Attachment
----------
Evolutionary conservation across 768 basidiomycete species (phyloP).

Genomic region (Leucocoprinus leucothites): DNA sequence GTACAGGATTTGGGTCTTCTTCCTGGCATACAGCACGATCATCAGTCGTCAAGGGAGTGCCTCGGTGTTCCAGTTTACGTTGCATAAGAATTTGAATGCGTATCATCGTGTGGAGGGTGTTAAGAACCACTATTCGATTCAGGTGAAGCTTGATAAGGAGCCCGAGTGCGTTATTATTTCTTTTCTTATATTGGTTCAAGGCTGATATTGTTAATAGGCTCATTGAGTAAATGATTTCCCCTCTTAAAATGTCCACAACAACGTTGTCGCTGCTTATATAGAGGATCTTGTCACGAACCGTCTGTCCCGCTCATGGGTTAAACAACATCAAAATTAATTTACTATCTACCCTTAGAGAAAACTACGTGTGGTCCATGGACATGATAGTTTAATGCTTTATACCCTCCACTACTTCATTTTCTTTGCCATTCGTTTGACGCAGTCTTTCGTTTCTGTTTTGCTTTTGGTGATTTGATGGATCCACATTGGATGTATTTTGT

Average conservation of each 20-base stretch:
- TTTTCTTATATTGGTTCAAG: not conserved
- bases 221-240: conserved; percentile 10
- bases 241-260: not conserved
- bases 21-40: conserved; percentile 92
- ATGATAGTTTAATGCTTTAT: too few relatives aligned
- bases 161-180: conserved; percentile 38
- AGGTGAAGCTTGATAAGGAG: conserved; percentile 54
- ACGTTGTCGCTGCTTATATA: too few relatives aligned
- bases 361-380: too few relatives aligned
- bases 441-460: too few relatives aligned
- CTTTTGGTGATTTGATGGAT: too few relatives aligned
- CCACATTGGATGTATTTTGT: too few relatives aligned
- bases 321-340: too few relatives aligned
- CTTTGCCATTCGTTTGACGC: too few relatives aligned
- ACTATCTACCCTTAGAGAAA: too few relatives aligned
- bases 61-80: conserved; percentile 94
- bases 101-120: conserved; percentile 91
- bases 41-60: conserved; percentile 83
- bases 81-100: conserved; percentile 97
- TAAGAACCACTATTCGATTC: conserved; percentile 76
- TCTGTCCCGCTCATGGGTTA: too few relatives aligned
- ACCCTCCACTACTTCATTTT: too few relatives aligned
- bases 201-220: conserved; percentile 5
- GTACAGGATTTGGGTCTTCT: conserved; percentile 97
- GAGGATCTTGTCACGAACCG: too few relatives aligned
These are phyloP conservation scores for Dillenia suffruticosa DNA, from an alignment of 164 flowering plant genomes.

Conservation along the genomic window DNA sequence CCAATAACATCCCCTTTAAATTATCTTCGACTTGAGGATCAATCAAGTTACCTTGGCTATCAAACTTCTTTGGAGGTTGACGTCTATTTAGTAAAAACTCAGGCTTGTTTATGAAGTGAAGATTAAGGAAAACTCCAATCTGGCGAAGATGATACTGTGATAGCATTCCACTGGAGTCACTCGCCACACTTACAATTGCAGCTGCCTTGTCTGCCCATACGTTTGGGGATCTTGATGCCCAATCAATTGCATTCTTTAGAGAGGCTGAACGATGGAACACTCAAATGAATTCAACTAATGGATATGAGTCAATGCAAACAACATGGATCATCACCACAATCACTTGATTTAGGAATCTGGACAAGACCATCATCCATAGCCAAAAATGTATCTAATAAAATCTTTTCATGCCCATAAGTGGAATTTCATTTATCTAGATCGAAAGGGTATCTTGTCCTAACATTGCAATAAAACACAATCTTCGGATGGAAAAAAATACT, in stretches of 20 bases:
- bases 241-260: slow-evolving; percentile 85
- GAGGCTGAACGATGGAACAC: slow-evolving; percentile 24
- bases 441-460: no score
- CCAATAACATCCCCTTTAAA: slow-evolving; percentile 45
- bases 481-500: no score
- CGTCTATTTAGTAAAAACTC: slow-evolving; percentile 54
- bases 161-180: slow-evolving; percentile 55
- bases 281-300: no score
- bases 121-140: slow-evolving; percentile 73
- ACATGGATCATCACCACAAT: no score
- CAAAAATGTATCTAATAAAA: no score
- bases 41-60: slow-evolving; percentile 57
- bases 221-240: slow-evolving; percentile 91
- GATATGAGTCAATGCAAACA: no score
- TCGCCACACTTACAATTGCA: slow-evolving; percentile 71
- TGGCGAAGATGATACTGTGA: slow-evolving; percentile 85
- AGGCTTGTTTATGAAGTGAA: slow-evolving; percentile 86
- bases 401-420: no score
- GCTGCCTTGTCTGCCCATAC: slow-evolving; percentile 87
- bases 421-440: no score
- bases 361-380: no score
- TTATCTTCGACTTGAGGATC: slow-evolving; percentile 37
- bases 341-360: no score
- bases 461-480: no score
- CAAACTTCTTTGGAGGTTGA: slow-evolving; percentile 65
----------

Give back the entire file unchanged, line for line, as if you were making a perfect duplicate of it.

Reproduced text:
Evolutionary conservation across 768 basidiomycete species (phyloP).

Genomic region (Leucocoprinus leucothites): DNA sequence GTACAGGATTTGGGTCTTCTTCCTGGCATACAGCACGATCATCAGTCGTCAAGGGAGTGCCTCGGTGTTCCAGTTTACGTTGCATAAGAATTTGAATGCGTATCATCGTGTGGAGGGTGTTAAGAACCACTATTCGATTCAGGTGAAGCTTGATAAGGAGCCCGAGTGCGTTATTATTTCTTTTCTTATATTGGTTCAAGGCTGATATTGTTAATAGGCTCATTGAGTAAATGATTTCCCCTCTTAAAATGTCCACAACAACGTTGTCGCTGCTTATATAGAGGATCTTGTCACGAACCGTCTGTCCCGCTCATGGGTTAAACAACATCAAAATTAATTTACTATCTACCCTTAGAGAAAACTACGTGTGGTCCATGGACATGATAGTTTAATGCTTTATACCCTCCACTACTTCATTTTCTTTGCCATTCGTTTGACGCAGTCTTTCGTTTCTGTTTTGCTTTTGGTGATTTGATGGATCCACATTGGATGTATTTTGT

Average conservation of each 20-base stretch:
- TTTTCTTATATTGGTTCAAG: not conserved
- bases 221-240: conserved; percentile 10
- bases 241-260: not conserved
- bases 21-40: conserved; percentile 92
- ATGATAGTTTAATGCTTTAT: too few relatives aligned
- bases 161-180: conserved; percentile 38
- AGGTGAAGCTTGATAAGGAG: conserved; percentile 54
- ACGTTGTCGCTGCTTATATA: too few relatives aligned
- bases 361-380: too few relatives aligned
- bases 441-460: too few relatives aligned
- CTTTTGGTGATTTGATGGAT: too few relatives aligned
- CCACATTGGATGTATTTTGT: too few relatives aligned
- bases 321-340: too few relatives aligned
- CTTTGCCATTCGTTTGACGC: too few relatives aligned
- ACTATCTACCCTTAGAGAAA: too few relatives aligned
- bases 61-80: conserved; percentile 94
- bases 101-120: conserved; percentile 91
- bases 41-60: conserved; percentile 83
- bases 81-100: conserved; percentile 97
- TAAGAACCACTATTCGATTC: conserved; percentile 76
- TCTGTCCCGCTCATGGGTTA: too few relatives aligned
- ACCCTCCACTACTTCATTTT: too few relatives aligned
- bases 201-220: conserved; percentile 5
- GTACAGGATTTGGGTCTTCT: conserved; percentile 97
- GAGGATCTTGTCACGAACCG: too few relatives aligned
These are phyloP conservation scores for Dillenia suffruticosa DNA, from an alignment of 164 flowering plant genomes.

Conservation along the genomic window DNA sequence CCAATAACATCCCCTTTAAATTATCTTCGACTTGAGGATCAATCAAGTTACCTTGGCTATCAAACTTCTTTGGAGGTTGACGTCTATTTAGTAAAAACTCAGGCTTGTTTATGAAGTGAAGATTAAGGAAAACTCCAATCTGGCGAAGATGATACTGTGATAGCATTCCACTGGAGTCACTCGCCACACTTACAATTGCAGCTGCCTTGTCTGCCCATACGTTTGGGGATCTTGATGCCCAATCAATTGCATTCTTTAGAGAGGCTGAACGATGGAACACTCAAATGAATTCAACTAATGGATATGAGTCAATGCAAACAACATGGATCATCACCACAATCACTTGATTTAGGAATCTGGACAAGACCATCATCCATAGCCAAAAATGTATCTAATAAAATCTTTTCATGCCCATAAGTGGAATTTCATTTATCTAGATCGAAAGGGTATCTTGTCCTAACATTGCAATAAAACACAATCTTCGGATGGAAAAAAATACT, in stretches of 20 bases:
- bases 241-260: slow-evolving; percentile 85
- GAGGCTGAACGATGGAACAC: slow-evolving; percentile 24
- bases 441-460: no score
- CCAATAACATCCCCTTTAAA: slow-evolving; percentile 45
- bases 481-500: no score
- CGTCTATTTAGTAAAAACTC: slow-evolving; percentile 54
- bases 161-180: slow-evolving; percentile 55
- bases 281-300: no score
- bases 121-140: slow-evolving; percentile 73
- ACATGGATCATCACCACAAT: no score
- CAAAAATGTATCTAATAAAA: no score
- bases 41-60: slow-evolving; percentile 57
- bases 221-240: slow-evolving; percentile 91
- GATATGAGTCAATGCAAACA: no score
- TCGCCACACTTACAATTGCA: slow-evolving; percentile 71
- TGGCGAAGATGATACTGTGA: slow-evolving; percentile 85
- AGGCTTGTTTATGAAGTGAA: slow-evolving; percentile 86
- bases 401-420: no score
- GCTGCCTTGTCTGCCCATAC: slow-evolving; percentile 87
- bases 421-440: no score
- bases 361-380: no score
- TTATCTTCGACTTGAGGATC: slow-evolving; percentile 37
- bases 341-360: no score
- bases 461-480: no score
- CAAACTTCTTTGGAGGTTGA: slow-evolving; percentile 65